Dubai's decision to explore implementing common law within its free zones is expected to be a win-win scenario for new investors and businesses already in the emirate, according to experts.
Unifying the applicable law across free zones by adopting new legislation is an investor-friendly decision that will offer a boost to free zones in the city, they said.
The Dubai government is studying the introduction of a common law in free zones to enhance the city’s business environment and boost its economic appeal and efficiency, the Dubai Media Office said on Tuesday.
“The initiative supports the economic objectives outlined in the Dubai Economic Agenda D33, which aims to position Dubai among the top three global economic hubs,” it said.
Abu Dhabi Global Market, the UAE capital city’s financial hub, is the first and only jurisdiction in the Middle East to adopt the direct application of English common law, and specifically by the Application of English Law Regulations 2015, according to a representative.
Those regulations make English common law directly applicable in ADGM, and serve as the foundation of the civil and commercial law in the financial centre.
ADGM said the approach made it the preferred jurisdiction for international companies looking to establish their presence in the region.
“English common law is widely regarded as one of the most sophisticated regimes governing commercial arrangements in the world and is the governing law of choice for commerce,” ADGM said on Wednesday.
“Its inherent flexibility is especially well suited to business dealings, particularly in a financial context. The global business and legal community will be familiar with the mechanics and predictability of English common law as reflected in ADGM as it evolves from time to time.”
ADGM’s common law approach also reduces the upfront legal costs and chances of litigation. English common law already covers a wide range of scenarios, aiding commercial dealings where parties want as much detailed case law as possible.
“Under the application regulations, all of this case law will have automatic precedential value in the ADGM,” the representative said.
“ADGM, through direct application of common law, offers a wide range of legal structures that can be used to hold, invest, secure and manage assets and operations.”
The Dubai International Financial Centre, which is governed by English common law, declined to comment.
Established in 2004, the DIFC Courts is Dubai’s international English-language common law judicial system and forms a key part of the legal system of the UAE.
The onshore financial centre is home to some of the world’s biggest financial institutions, banks, investment firms, wealth managers and insurers.
Common law is a definition of the laws that are usually used in the Anglo Saxon countries like the UK, the US and Australia. It is based on using precedent and evaluation of judges, and using similar matters that happened in the past to apply in the future, according to Hani Naja, corporate and commercial partner at law firm Baker McKenzie.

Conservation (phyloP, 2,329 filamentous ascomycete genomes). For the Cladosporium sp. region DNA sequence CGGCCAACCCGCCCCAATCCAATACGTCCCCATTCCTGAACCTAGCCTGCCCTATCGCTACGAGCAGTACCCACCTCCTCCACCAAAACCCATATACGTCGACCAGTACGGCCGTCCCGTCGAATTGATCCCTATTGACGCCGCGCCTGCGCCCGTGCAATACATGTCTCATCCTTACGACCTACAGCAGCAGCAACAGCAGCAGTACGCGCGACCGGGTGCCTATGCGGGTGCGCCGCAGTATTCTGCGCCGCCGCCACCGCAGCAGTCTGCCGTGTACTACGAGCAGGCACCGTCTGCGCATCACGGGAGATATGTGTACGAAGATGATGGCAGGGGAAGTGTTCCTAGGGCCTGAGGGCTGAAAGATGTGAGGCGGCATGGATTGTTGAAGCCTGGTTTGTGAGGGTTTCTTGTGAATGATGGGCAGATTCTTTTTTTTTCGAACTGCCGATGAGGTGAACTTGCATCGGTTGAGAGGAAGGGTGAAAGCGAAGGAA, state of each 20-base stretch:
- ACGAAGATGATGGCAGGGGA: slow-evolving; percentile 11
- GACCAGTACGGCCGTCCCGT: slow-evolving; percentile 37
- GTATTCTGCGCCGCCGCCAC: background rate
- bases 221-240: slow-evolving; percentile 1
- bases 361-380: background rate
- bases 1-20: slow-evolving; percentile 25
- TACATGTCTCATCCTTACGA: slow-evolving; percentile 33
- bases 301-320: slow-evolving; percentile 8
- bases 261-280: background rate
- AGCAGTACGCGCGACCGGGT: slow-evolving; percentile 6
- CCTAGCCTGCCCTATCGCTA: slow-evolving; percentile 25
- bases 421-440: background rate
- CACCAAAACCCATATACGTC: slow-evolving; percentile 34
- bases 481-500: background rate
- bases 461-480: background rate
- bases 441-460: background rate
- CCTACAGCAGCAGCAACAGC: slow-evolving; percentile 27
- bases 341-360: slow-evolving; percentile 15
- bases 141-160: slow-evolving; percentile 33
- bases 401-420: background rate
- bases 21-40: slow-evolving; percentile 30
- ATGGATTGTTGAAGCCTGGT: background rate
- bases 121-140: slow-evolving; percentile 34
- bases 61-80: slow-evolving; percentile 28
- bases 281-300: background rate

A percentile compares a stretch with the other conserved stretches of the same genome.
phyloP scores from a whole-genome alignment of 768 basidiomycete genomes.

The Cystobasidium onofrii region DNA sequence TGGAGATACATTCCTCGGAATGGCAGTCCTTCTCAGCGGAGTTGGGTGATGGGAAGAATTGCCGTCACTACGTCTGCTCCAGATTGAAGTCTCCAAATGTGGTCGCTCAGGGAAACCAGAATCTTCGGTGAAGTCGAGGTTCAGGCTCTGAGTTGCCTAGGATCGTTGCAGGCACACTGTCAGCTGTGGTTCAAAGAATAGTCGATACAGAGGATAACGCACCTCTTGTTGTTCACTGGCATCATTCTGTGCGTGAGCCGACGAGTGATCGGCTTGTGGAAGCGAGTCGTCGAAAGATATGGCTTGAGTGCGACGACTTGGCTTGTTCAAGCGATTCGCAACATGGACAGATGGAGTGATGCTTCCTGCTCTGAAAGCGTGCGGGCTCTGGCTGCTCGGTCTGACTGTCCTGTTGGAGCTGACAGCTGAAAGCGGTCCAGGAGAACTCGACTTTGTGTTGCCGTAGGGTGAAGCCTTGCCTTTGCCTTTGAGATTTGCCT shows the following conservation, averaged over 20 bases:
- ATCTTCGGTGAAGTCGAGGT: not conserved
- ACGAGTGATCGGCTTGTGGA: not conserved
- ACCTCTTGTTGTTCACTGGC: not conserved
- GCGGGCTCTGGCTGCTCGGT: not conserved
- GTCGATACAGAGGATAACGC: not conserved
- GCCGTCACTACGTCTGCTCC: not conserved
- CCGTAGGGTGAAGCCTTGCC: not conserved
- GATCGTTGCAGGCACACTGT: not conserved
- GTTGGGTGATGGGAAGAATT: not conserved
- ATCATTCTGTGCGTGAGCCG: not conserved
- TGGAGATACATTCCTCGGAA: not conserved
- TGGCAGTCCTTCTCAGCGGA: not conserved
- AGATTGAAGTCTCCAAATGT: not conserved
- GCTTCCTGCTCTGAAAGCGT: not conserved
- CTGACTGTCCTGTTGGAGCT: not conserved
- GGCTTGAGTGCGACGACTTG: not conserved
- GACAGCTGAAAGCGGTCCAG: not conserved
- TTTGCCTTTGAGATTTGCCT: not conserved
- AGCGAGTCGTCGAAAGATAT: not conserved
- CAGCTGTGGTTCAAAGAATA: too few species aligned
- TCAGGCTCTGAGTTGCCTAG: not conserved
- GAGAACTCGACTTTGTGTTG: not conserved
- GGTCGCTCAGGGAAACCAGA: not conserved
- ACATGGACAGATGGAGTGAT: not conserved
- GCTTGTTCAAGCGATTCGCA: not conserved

The use of common law is a little different than the current legislations in the UAE that are based on civil law, which are codes that are followed to the letter, and where the precedents and interpretation of judges are not always relevant or taken into consideration, he said.
“The Dubai Media Office announcement is important for two reasons. It not only uses the common law principles, but it’s also trying to unify the applicable law across different free zones,” Mr Naja said.
“The UAE has multiple free zones, including [in] Dubai, which has the biggest number of free zones in one city in the world. And those have been set up at different stages to cater for different needs.
“The DIFC already follows common law principles and they have proven that they are very successful and very attractive to foreign investors.”
At the moment, the level of legislation in each free zone is different.
For example, the DIFC has a detailed elaborate legislation versus other free zones that have few regulations and fall back on the Dubai laws and federal laws, Mr Naja said.
Not all free zones in the UAE have their own legislation. Some have a very basic company regulation, but do not have the full breadth of laws that are needed. For example, one will not find a civil transaction law, penal code, data law or a particular arbitration rule, he said.
The move is relevant for investors.
When the commercial company ownership law recently allowed foreign ownership in the UAE, a lot of people started questioning the need for free zones.
“But with this update, which is adopting a new set of legislation that is investor-friendly, I think free zones will get another boost,” Mr Naja said.
“This is a welcome change. Dubai is doing the right thing to both attract foreign investment and make sure that companies already in the country get an equal chance.”
Meanwhile, David Daly, a partner at the Gulf Tax Accounting Group in the UAE, said that common law’s “great commercial gift is precedence”.
A ruling on a matter can be drawn upon in deciding future cases, creating some certainty as to the legal position being contended, he said.
“Certainty is good for businesses. This is an exploratory process that will be widely welcomed,” Mr Daly said.
The UAE has different tiers of law such as free zone law, Emirate law and federal law, which trumps all, according to an industry source.
“Bringing in the common law gives you the law of precedence, where at least you know that for a given situation, the decision will be this for a tier of court,” the source said.
“It’s good to have an environment where you deal with smaller squabbles between parties. If you get precedence, you get certainty, which is important for businesses. It’s why the likes of London and New York have done well, because you can depend on the courts and you have consistency.”